Green Hell Review
“December 29th. 3:31 AM. I’ve been waiting for you to come back, but as the days go by, the less hope I have in my heart. I miss you. I can’t stay here anymore – supplies are running low. But worse than that, I’m sure I heard voices outside earlier. Maybe I’m just going crazy… So, I’ve decided to come to you. If I’m too late, I’m sorry. I’m so sorry.”
Survival games have always been something that I’ve loved the idea of. Dropping the player into unforgiving conditions against impossible odds is a surefire recipe for success in my book. The only problem is that it’s a genre that has never had a major studio take the bull by the horns and sink a considerable investment into one. DayZ, ARK, Valheim, and so many more, are all games with their own merits that warrant the praise and attention they receive. But, let’s be honest, it’s not like any of these looks, feels, or plays like a big-budget triple-A title.
Don’t Let The Bedbugs Bite
I wouldn’t say Green Hell is quite there yet, but its gorgeous world immediately sank its claws into me. Though, there’s so much more to love than just a pretty forest on the edge of a river. The atmosphere, in general, is what I’ve always wanted out of a game built around beating the elements. It’s important to feel like you’re going head-to-head with the environment as if it was a traditional enemy, and Green Hell masterfully maneuvers through its gameplay loop. You’re deep in the Amazon Rainforest, and it’s not for the faint of heart. There’s no hand-holding here – Green Hell won’t be shy about killing you. So, save often. It’s hard, as hell. But try surviving weeks in some god-forsaken jungle with nothing but your shoelaces to catch dinner, and you’ll have a rough time, too. This is supposed to be “hyper-realistic simulation,” after all.
Once you start to peel away at the onion that is Green Hell, however, you’ll realize how deep the tools at your disposal really are. Everything you find, everything you come across or interact with, will benefit your survival in more ways than one. Chop down a tree and get planks or long sticks. Don’t need those? Hack them up further and get other-sized sticks. Need to make something you can take a drink out of? Take that coconut shell, scoop out the contents, and boil some water. And be sure to make use of the massive selection of walls, roofs, tools, production, and farming equipment, all of which have different materials they can be constructed with. I won’t lie, the learning curve is steep, and I’m still getting lost out there, but damnit, I’m having a lot of fun.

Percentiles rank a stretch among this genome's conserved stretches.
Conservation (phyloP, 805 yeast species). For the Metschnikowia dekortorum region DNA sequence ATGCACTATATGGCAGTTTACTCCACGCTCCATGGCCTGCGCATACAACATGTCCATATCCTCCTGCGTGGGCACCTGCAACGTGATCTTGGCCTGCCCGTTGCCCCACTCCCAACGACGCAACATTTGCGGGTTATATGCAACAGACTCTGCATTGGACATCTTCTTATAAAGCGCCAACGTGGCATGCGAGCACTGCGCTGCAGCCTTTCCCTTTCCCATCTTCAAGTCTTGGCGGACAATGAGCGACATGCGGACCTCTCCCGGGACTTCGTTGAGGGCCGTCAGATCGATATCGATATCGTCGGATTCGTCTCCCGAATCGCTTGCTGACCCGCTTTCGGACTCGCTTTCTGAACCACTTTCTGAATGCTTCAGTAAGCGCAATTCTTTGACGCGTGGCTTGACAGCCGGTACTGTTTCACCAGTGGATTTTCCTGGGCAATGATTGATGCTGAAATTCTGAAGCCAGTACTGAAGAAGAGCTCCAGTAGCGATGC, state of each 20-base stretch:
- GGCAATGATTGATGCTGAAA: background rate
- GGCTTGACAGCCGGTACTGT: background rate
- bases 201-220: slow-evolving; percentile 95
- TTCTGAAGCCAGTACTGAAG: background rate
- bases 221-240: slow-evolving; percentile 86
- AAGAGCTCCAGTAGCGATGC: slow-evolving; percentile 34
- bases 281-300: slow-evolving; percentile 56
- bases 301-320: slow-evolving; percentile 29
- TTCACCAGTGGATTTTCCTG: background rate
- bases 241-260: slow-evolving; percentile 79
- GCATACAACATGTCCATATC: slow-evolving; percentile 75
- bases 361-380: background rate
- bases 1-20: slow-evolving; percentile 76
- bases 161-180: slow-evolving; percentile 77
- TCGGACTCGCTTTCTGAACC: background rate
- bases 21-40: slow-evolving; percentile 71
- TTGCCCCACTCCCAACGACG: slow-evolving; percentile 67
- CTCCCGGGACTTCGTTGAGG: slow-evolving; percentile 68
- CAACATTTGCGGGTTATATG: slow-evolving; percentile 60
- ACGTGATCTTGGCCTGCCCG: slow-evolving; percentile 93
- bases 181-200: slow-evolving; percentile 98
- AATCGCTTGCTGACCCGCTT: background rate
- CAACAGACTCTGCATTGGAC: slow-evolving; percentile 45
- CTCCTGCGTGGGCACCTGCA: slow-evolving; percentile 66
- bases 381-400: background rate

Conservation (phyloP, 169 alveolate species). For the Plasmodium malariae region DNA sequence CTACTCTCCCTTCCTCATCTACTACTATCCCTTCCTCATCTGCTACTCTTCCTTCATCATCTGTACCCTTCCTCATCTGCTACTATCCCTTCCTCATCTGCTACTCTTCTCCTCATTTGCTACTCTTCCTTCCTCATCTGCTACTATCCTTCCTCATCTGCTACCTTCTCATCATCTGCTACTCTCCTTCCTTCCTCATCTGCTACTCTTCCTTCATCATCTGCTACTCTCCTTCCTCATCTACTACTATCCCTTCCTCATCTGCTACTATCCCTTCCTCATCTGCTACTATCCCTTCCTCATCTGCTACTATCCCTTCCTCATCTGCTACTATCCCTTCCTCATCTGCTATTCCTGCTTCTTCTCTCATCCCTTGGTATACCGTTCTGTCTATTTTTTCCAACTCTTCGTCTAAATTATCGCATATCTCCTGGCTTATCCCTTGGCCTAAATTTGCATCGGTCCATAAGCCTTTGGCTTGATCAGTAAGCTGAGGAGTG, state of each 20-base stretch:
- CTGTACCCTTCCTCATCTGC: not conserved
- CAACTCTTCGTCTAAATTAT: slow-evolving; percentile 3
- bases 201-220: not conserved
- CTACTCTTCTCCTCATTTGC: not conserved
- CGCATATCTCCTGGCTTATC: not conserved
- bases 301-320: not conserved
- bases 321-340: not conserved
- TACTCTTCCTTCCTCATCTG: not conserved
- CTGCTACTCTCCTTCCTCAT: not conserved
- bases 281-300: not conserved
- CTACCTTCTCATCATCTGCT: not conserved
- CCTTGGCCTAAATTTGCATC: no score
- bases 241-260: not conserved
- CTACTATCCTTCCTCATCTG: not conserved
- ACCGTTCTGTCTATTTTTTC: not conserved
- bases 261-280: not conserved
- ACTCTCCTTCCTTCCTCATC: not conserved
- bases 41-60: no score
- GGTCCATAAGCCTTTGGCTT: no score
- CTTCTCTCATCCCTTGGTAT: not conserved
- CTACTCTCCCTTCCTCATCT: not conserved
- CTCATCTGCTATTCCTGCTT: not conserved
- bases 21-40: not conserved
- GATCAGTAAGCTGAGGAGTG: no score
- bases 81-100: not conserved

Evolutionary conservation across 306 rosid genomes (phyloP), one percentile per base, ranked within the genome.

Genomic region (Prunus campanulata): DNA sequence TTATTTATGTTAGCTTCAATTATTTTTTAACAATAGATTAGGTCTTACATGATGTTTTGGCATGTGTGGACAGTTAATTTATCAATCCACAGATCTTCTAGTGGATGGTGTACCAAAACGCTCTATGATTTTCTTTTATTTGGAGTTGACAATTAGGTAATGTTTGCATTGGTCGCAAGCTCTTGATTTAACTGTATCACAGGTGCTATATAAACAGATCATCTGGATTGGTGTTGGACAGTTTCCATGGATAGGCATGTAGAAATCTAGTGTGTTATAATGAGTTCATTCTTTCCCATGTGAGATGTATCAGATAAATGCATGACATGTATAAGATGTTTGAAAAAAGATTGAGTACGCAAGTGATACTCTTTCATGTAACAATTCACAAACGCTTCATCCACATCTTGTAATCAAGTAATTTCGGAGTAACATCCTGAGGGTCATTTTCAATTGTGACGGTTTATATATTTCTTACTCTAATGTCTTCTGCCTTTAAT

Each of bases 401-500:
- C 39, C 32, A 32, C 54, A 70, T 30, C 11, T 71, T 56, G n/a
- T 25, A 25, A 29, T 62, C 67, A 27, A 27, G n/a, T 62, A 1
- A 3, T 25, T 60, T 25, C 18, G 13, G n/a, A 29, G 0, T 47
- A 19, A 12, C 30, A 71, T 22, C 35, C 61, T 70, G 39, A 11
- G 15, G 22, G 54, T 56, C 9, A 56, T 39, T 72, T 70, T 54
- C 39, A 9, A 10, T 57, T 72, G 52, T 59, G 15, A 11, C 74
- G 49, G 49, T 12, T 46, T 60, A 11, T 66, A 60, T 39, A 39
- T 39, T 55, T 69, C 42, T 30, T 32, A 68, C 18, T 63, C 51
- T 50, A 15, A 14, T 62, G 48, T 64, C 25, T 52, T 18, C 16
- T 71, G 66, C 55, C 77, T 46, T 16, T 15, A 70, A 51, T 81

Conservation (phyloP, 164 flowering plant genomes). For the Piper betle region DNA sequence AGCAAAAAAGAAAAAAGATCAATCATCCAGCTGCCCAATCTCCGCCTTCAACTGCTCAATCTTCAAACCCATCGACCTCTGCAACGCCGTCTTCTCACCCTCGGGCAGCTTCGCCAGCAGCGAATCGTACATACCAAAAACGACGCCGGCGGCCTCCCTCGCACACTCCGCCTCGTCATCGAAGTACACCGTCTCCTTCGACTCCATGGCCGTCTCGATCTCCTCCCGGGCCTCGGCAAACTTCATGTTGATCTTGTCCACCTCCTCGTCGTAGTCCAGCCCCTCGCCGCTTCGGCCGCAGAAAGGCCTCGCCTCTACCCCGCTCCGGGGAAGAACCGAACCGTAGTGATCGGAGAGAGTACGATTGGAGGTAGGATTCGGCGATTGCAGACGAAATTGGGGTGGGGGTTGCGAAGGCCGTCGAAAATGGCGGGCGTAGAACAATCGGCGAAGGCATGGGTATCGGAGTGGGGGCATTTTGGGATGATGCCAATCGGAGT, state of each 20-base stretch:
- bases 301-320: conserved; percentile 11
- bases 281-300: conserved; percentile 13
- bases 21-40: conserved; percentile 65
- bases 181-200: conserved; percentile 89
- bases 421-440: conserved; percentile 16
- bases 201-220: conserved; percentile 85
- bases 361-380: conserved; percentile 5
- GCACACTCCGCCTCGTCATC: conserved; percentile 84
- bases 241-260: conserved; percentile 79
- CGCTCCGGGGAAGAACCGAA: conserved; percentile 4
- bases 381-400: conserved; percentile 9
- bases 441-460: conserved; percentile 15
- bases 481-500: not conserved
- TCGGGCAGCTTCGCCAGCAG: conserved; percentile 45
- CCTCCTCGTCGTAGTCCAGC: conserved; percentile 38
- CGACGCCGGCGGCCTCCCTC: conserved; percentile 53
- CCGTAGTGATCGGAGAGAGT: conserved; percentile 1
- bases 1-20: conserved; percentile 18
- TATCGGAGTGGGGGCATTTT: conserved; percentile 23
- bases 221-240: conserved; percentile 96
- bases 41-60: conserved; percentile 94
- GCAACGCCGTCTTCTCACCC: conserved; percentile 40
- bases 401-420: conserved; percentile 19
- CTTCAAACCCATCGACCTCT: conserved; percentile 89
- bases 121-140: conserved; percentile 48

You’re probably wondering why this poor soul needs to be splitting coconuts and making mud huts in the Amazon Rainforest to stay alive. Well, duh. His wife has been kidnapped by a cannibalistic tribe, of course! And, all jokes aside, it’s terrifying. But I love that Green Hell tells a story that kept me engaged the entire way through. Surviving became about more than just staying alive. Suddenly, death meant I was only motivated to get back out there and apply what I had learned to get further than before. Certainly, a feeling I’ve not been accustomed to with games of this nature.
Just Get Through The Night
Which is a great segue to use to move on to Green Hell’s issues because it struggles in the same way that so many before it have struggled. Green Hell is victim to several technical issues that were tough to ignore by the end of my run. It’s filled with the same sort of jankiness that you see in survival games – spend five minutes with it, and you’ll see what I mean. Animations can be hit or miss, items can be found floating in the air, and there’s an inordinate amount of screen tearing that started to grate on my nerves. At the very least, though, these are all things that can be patched, and regardless, nothing took away from the fact that I had an absolute blast.
I’ll be playing Green Hell for a long time to come. With multiple modes, including multiplayer options and different difficulty settings, there’s a lot of fun to be had here. Its world is beautiful, albeit a bit rough around the edges. But I can’t imagine it’ll be long before we see things fixed up. It’s not like the bar has been set very high, but for what it’s worth, Green Hell is the best survival game I’ve ever played.
***PS4 code provided by the publisher***
- Best survival game I’ve ever played
- Tough, but addicting
- Gorgeous world
- Clunky controls
- Rough around the edges
- Not kind to beginners